Generation X (Gen X)—people born between 1965 and 1979—fall squarely between their baby-boomer parents and Generation Y (i.e., the millennials). In general, they exhibit qualities from each of these generations, and as a result, there is no all-encompassing magic solution for developing long-lasting client relationships with this group. Rather, it is critical to meet them where and how they want to be met, and it necessitates a new type of flexibility in your service offerings.
But how do you go about connecting with Gen X? To help answer this question, let’s start with an exploration of how your current (older) clients talk to their kids about money.
Let’s Talk About Money
When it comes to talking to their children about money, your client base likely fits into three groups: open, reluctant, and closed.
1) Open clients. These clients have educated their children about money and probably talk fairly openly with them about it. They may not need nudging but could use a checklist of age-appropriate topics to ensure that they’ve covered all the bases. With clients in this group, you could offer to have some “light” conversations with their children to help ensure that they are on the right track.
These are the clients with whom to start because they’ve already laid the groundwork for you. Your job is to figure out what help your clients think their children need. What are they nervous about? What reservations have they expressed regarding their children? Finding ways of responding to those needs will help you add value to your client relationships.
2) Reluctant clients. These individuals know at some level that they should—and will eventually need to—have financial conversations with their children. But something is holding them back from doing so, be it a fear of letting their children know how much they may be passing along or of potential conflict or tension between them and their children. These clients will take a bit more hand-holding, but the rewards can be huge.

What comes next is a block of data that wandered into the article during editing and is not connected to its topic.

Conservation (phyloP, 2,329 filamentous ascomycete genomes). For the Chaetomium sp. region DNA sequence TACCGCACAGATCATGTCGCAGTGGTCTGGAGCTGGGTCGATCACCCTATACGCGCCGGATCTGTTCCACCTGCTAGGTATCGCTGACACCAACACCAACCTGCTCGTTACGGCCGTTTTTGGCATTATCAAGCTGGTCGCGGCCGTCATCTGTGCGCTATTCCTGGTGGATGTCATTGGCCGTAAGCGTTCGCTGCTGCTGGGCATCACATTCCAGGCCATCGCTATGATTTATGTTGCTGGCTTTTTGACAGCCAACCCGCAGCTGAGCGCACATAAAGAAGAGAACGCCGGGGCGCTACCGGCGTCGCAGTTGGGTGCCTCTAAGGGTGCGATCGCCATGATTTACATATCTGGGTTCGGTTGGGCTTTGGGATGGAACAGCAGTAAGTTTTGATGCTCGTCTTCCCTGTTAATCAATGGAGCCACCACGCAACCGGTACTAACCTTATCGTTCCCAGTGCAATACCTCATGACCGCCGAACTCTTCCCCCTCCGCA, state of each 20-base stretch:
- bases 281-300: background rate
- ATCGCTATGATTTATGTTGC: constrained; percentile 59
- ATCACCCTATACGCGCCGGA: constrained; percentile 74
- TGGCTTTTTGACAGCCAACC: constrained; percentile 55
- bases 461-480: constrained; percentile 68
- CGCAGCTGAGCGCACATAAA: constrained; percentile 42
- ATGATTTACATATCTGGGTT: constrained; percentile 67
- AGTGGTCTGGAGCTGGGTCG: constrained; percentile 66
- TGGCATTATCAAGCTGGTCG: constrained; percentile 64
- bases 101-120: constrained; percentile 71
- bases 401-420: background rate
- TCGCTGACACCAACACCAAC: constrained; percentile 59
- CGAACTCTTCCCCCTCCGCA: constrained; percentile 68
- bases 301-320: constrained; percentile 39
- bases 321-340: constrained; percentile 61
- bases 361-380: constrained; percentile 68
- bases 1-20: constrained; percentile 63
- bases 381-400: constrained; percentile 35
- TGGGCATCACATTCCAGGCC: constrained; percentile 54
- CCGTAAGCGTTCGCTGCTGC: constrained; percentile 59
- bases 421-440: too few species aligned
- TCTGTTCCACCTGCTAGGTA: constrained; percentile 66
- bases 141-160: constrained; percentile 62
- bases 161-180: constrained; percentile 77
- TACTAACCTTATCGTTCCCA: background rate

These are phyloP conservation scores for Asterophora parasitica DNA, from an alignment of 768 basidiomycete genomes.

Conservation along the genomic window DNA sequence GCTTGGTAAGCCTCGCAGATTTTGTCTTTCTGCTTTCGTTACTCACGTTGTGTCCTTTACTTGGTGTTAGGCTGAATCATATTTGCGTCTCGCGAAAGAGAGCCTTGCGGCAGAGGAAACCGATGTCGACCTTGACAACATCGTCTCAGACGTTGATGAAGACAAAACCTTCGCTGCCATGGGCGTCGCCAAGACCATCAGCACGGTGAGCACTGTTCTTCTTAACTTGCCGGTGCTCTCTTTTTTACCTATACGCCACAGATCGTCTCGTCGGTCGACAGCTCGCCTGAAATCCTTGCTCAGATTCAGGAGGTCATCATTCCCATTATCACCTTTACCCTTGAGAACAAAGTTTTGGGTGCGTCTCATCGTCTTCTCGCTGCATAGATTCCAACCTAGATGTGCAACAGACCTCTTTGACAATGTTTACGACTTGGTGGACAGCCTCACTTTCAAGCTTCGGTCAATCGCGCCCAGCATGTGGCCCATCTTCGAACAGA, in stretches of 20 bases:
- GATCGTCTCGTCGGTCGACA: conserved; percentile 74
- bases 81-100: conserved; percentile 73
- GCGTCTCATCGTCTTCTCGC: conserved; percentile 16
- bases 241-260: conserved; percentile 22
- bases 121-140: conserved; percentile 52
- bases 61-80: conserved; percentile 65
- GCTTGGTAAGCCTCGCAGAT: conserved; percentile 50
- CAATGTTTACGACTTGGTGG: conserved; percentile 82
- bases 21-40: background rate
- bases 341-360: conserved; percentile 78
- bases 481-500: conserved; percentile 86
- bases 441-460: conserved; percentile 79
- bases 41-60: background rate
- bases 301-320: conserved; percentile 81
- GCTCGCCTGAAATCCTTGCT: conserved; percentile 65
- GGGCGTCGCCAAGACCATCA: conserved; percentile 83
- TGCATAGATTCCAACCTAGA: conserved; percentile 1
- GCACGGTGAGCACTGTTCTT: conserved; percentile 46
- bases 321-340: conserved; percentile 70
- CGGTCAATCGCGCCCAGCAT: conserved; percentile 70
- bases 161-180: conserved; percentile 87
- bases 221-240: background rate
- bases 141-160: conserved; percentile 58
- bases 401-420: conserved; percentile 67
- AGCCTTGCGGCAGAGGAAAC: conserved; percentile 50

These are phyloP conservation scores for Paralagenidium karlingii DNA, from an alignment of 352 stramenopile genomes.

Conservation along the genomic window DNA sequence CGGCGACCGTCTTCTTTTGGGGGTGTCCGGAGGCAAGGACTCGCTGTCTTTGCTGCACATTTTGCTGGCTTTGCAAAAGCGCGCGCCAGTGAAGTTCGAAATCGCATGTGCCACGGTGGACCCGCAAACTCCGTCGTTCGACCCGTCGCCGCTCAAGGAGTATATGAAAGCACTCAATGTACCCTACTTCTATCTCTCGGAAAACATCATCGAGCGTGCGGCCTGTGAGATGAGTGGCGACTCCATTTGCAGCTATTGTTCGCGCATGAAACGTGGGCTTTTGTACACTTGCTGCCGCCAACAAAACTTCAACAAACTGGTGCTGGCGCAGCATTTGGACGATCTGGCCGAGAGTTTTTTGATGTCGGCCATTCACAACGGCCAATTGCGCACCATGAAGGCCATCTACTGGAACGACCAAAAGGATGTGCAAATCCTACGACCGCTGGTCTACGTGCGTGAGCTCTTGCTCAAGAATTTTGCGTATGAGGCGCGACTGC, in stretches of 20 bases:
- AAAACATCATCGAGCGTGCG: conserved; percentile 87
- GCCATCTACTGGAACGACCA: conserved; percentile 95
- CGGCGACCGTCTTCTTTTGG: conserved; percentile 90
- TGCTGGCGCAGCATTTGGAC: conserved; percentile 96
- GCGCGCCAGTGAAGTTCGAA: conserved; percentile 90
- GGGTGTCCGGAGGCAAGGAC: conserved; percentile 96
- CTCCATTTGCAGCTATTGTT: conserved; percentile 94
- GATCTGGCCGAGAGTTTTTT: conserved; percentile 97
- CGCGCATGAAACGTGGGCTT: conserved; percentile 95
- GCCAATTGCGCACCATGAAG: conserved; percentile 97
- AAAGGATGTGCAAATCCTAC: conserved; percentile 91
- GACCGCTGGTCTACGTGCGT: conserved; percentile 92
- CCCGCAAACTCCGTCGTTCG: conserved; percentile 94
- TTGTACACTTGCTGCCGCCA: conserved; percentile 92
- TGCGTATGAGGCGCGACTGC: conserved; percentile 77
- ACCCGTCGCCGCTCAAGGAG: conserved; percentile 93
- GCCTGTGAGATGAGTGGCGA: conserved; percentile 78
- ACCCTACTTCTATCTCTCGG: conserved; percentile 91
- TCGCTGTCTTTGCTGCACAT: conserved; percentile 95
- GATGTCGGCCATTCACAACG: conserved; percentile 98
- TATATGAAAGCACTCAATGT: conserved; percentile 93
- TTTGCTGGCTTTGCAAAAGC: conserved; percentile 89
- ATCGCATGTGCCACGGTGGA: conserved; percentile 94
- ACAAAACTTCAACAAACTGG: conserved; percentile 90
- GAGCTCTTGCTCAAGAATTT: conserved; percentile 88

In addition to forming relationships with their children—which essentially makes you the logical advisor to them in the event of an inheritance—providing this service makes you unique among your clients’ friend groups. Leveraging the situations properly can result in increased referrals to your ideal clients.
3) Closed clients. These clients are just not interested in talking with their children about money; however, they may be very interested in you meeting directly with their children, as long as they don’t have to be involved. These clients will often transition to the “reluctant” group at some point in their lives, so be on the lookout for them to open doors and then provide the support they need to be successful in having these conversations.
Once your clients have made meaningful introductions—or if you’re targeting Gen X clients directly—how do you actually make connections with them? To effectively connect with anyone is to meet that individual in his or her comfort zone. So, devote some time to figuring out what that zone is. In doing so, here are a few things to keep in mind: